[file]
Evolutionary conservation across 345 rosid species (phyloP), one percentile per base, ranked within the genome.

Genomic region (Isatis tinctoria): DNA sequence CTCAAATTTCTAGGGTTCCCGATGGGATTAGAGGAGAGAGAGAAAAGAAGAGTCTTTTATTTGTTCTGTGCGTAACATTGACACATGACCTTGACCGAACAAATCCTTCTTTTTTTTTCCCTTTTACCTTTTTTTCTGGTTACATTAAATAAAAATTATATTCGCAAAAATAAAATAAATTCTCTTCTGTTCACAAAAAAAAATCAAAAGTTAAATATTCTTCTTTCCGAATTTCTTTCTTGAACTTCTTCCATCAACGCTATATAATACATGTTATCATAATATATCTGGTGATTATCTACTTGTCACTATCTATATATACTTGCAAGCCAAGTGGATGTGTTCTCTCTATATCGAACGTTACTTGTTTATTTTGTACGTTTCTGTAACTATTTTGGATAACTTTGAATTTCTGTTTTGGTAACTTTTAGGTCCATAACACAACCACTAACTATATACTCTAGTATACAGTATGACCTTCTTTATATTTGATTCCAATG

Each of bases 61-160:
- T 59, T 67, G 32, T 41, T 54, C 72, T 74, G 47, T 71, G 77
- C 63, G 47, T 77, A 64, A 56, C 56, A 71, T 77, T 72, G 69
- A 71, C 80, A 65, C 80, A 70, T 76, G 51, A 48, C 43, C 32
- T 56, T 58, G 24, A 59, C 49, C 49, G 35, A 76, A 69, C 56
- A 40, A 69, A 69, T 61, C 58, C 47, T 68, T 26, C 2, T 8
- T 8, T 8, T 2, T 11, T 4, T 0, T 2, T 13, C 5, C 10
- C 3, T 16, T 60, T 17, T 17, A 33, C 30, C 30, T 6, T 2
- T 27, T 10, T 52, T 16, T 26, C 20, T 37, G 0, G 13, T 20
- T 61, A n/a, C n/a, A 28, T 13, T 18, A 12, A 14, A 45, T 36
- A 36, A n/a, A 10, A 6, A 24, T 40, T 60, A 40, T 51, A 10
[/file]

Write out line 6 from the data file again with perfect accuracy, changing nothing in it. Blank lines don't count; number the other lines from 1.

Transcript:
- A 71, C 80, A 65, C 80, A 70, T 76, G 51, A 48, C 43, C 32